Liberals, still baffled by Donald Trump’s victory, don’t seem to understand Republican Roy Moore’s defeat yesterday, either. They’re completely missing the principle-over-politics bravery of Republicans who voted for Senator-elect Doug Jones, or at least stayed home. And their alternative explanation – that the Democrat won because African-Americans turned out in droves – betrays once again their patronizing attitude toward black voters.
Voting is a citizen’s patriotic responsibility. Celebrating blacks just for voting exhibits a kind of soft racism – that blacks should be patted on the head for doing what citizens are supposed to do.
First, the extent of African-American voting in this race has been vastly overstated. Exit polls show blacks were 29 percent of voters, whereas they are 26 percent of the state’s population. The black share of the vote in 2012 was 28 percent. Yesterday’s black turnout showed an uptick, not an upsurge.
Even more, the people saying the whites who didn’t vote were apathetic about the race must not have been paying attention over the last month. Interest in the race was high among all demographic groups; but many white conservatives stayed home because they could neither bring themselves to vote for a candidate facing credible accusations of sex abuse nor stomach helping Democrats retake the Senate.
As such, they were casting “passive votes” for Jones, much as black Obama voters who stayed home in 2016 were casting passive votes for Trump.
And sorry, but allegations of “voter suppression” creating obstacles that blacks bravely overcame are not convincing. True, voter ID laws are sometimes born of racism and Alabama’s are too strict, but election experts tend to think they’re rarely a deciding factor. And all the stories of blacks put on inactive status and handed provisional ballots are anecdotal and useless unless they compare the frequency of blacks with experience to that of whites. Further, Republicans recently made it easier for felons to vote in the state, so charges that blacks are kept from voting because more of them are ex-cons fall flat.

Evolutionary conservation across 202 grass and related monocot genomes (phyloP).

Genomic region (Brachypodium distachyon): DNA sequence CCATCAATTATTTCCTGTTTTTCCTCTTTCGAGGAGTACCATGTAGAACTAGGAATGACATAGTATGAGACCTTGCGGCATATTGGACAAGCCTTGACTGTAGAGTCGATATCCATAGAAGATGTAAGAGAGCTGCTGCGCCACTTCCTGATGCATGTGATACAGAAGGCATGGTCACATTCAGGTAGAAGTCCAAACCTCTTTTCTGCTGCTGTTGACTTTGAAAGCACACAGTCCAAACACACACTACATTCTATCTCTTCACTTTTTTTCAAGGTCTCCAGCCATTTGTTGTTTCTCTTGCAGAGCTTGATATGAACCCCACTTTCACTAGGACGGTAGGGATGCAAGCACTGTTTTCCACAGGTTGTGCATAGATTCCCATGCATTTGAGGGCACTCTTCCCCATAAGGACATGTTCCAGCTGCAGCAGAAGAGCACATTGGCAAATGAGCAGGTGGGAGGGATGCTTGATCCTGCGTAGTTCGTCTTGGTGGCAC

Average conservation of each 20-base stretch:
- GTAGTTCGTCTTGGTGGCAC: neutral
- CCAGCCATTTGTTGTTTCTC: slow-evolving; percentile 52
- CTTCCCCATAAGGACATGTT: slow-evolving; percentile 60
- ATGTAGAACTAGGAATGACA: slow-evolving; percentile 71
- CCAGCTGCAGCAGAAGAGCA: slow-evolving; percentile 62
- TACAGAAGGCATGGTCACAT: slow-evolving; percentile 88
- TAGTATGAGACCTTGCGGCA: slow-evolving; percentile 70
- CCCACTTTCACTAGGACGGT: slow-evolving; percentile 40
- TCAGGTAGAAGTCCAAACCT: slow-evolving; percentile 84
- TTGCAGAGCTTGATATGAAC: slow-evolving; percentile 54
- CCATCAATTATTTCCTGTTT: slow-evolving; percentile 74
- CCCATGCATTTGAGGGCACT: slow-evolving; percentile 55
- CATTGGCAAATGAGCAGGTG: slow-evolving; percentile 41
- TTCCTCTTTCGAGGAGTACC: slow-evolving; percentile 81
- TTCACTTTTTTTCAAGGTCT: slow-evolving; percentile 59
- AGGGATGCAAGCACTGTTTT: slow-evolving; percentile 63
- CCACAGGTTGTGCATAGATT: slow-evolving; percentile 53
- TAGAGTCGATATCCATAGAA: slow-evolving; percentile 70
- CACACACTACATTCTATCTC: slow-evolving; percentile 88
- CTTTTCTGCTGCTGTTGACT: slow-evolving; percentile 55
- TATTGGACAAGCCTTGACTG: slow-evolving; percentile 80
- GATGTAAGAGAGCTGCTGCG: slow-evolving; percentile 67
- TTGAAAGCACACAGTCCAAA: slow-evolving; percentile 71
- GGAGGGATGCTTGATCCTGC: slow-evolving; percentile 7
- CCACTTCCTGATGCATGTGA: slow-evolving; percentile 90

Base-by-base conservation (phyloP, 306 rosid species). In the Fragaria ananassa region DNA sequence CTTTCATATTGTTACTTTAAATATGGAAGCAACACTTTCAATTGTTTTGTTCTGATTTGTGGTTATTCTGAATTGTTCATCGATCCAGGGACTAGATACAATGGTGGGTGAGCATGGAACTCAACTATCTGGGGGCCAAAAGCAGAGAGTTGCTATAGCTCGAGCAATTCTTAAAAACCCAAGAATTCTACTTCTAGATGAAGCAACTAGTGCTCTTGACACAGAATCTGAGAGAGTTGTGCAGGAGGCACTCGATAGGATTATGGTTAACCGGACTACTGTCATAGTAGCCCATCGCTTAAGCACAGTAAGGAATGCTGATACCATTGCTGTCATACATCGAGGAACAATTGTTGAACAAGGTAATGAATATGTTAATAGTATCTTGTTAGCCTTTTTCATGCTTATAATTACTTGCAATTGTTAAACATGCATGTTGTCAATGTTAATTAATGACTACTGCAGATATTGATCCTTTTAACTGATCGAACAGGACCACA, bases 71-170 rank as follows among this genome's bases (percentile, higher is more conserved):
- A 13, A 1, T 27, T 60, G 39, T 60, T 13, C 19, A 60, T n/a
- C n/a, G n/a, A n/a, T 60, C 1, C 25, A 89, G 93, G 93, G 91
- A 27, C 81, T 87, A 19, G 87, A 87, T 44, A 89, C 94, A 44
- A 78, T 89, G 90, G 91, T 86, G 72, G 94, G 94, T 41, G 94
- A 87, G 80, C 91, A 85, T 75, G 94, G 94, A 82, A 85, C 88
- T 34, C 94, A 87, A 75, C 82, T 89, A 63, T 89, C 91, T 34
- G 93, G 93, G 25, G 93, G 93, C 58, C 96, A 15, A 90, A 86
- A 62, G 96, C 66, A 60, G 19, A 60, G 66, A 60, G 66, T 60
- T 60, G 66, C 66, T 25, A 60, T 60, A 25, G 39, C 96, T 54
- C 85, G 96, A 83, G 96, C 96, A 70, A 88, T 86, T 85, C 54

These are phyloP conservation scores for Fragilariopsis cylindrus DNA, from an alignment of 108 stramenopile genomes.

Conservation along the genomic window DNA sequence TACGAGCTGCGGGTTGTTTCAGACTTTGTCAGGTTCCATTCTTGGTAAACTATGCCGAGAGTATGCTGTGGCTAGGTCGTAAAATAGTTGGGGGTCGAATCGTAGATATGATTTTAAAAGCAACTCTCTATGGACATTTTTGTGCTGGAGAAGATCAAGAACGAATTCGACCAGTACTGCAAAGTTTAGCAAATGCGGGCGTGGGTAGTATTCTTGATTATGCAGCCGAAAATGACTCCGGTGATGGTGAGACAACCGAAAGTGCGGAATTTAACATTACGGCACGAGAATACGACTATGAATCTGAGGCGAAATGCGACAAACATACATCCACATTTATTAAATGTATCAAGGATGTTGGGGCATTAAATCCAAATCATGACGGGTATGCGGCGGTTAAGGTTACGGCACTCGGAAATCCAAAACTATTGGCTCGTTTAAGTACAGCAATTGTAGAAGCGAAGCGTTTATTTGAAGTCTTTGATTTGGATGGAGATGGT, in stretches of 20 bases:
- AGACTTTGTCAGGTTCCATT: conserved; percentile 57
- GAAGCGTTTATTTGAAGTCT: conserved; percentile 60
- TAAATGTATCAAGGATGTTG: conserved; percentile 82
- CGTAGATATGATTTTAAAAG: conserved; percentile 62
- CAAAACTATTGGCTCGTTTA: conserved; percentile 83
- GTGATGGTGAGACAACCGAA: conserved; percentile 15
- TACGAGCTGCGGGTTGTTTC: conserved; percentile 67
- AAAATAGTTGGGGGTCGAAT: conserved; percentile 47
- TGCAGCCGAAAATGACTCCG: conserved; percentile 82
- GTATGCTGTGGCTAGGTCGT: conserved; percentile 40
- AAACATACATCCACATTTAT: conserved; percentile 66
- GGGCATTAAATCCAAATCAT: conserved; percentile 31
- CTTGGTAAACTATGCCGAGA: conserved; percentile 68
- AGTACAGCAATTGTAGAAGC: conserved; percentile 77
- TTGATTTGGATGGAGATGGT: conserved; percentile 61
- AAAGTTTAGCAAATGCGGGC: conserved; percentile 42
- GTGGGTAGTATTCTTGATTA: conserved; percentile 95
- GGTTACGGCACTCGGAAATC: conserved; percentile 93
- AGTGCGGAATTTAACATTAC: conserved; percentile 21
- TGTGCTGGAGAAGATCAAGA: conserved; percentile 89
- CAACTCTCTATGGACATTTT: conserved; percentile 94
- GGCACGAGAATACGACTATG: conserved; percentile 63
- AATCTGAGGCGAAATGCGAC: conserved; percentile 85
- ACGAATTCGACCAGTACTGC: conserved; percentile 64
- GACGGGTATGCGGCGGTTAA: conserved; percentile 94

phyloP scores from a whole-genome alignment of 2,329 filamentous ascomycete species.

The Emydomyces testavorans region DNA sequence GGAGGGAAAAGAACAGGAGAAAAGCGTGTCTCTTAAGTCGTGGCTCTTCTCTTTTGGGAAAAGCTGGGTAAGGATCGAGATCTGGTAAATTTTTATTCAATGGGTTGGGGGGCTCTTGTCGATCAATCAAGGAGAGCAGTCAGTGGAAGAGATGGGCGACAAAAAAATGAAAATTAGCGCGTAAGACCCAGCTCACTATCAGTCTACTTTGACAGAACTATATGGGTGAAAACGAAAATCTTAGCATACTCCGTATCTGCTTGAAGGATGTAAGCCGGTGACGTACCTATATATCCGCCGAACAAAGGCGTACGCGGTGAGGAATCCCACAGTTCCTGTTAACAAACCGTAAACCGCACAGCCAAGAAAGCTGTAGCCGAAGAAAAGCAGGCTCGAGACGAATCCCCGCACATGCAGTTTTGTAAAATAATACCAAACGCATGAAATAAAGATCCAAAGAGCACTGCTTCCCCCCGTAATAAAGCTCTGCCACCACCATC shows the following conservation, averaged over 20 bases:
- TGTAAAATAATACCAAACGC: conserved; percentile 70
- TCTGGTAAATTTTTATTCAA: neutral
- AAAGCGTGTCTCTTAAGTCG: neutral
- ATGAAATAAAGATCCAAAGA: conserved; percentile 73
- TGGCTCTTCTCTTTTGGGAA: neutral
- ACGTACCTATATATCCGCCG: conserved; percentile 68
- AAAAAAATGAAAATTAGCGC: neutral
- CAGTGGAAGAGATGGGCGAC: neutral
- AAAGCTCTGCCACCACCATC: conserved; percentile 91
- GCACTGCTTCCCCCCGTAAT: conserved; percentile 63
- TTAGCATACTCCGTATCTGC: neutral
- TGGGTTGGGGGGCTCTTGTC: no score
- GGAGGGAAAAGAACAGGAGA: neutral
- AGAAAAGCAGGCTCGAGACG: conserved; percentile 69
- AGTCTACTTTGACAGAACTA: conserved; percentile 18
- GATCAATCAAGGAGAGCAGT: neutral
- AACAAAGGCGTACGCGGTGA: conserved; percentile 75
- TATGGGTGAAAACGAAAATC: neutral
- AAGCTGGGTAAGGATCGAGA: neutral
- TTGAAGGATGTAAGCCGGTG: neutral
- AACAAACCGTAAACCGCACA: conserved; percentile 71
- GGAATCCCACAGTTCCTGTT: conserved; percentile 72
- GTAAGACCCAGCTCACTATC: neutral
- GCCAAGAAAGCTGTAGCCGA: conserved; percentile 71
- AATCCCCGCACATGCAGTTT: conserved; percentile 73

Claims that blacks were held back from voting yesterday are particularly absurd given Alabama’s history of some of the worst true voter suppression in the nation’s history. Sixty years ago, it was extremely difficult for a black person to vote in the Heart of Dixie, between poll taxes, literacy tests, and other legal and quasi-legal obstacles to the franchise.
Blacks in Alabama voted in large numbers for Jones yesterday because they believed it was in their political self-interest. Period. Anyone who wants to give them a medal for doing so is suggesting they’re too dumb or lazy to do so on their own. We call that racism.
David Benkof is a columnist for The Daily Caller. Follow him on Twitter (@DavidBenkof) or Facebook E-mail him at DavidBenkof@gmail.com.
The views and opinions expressed in this commentary are those of the author and do not reflect the official position of The Daily Caller.